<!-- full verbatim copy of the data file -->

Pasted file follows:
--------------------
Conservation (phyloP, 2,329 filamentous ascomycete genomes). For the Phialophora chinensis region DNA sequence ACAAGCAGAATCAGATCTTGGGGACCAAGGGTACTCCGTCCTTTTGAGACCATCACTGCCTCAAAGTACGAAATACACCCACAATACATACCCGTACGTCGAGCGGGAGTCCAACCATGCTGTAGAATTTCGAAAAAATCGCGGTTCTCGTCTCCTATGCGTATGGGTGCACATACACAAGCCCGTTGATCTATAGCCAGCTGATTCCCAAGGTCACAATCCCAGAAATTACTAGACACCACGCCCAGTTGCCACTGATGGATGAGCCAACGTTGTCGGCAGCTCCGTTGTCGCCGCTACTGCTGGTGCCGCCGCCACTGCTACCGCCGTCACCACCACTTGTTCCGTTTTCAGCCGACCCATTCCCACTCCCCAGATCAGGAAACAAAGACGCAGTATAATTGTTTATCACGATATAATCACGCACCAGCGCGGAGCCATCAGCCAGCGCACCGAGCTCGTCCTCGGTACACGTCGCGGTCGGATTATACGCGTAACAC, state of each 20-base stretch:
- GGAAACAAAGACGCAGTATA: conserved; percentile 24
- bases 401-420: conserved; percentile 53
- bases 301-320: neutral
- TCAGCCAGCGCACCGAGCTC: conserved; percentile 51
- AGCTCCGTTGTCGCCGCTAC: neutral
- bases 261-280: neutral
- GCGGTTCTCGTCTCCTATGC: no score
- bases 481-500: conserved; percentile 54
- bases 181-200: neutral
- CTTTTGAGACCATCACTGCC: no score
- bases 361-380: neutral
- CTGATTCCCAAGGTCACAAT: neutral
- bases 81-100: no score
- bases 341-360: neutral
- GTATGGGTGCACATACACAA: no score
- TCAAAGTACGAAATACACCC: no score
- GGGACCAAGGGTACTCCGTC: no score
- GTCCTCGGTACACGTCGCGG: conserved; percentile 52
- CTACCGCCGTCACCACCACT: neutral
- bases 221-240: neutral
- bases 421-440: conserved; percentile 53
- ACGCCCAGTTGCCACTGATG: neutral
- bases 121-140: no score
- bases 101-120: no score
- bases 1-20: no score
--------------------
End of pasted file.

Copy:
Conservation (phyloP, 2,329 filamentous ascomycete genomes). For the Phialophora chinensis region DNA sequence ACAAGCAGAATCAGATCTTGGGGACCAAGGGTACTCCGTCCTTTTGAGACCATCACTGCCTCAAAGTACGAAATACACCCACAATACATACCCGTACGTCGAGCGGGAGTCCAACCATGCTGTAGAATTTCGAAAAAATCGCGGTTCTCGTCTCCTATGCGTATGGGTGCACATACACAAGCCCGTTGATCTATAGCCAGCTGATTCCCAAGGTCACAATCCCAGAAATTACTAGACACCACGCCCAGTTGCCACTGATGGATGAGCCAACGTTGTCGGCAGCTCCGTTGTCGCCGCTACTGCTGGTGCCGCCGCCACTGCTACCGCCGTCACCACCACTTGTTCCGTTTTCAGCCGACCCATTCCCACTCCCCAGATCAGGAAACAAAGACGCAGTATAATTGTTTATCACGATATAATCACGCACCAGCGCGGAGCCATCAGCCAGCGCACCGAGCTCGTCCTCGGTACACGTCGCGGTCGGATTATACGCGTAACAC, state of each 20-base stretch:
- GGAAACAAAGACGCAGTATA: conserved; percentile 24
- bases 401-420: conserved; percentile 53
- bases 301-320: neutral
- TCAGCCAGCGCACCGAGCTC: conserved; percentile 51
- AGCTCCGTTGTCGCCGCTAC: neutral
- bases 261-280: neutral
- GCGGTTCTCGTCTCCTATGC: no score
- bases 481-500: conserved; percentile 54
- bases 181-200: neutral
- CTTTTGAGACCATCACTGCC: no score
- bases 361-380: neutral
- CTGATTCCCAAGGTCACAAT: neutral
- bases 81-100: no score
- bases 341-360: neutral
- GTATGGGTGCACATACACAA: no score
- TCAAAGTACGAAATACACCC: no score
- GGGACCAAGGGTACTCCGTC: no score
- GTCCTCGGTACACGTCGCGG: conserved; percentile 52
- CTACCGCCGTCACCACCACT: neutral
- bases 221-240: neutral
- bases 421-440: conserved; percentile 53
- ACGCCCAGTTGCCACTGATG: neutral
- bases 121-140: no score
- bases 101-120: no score
- bases 1-20: no score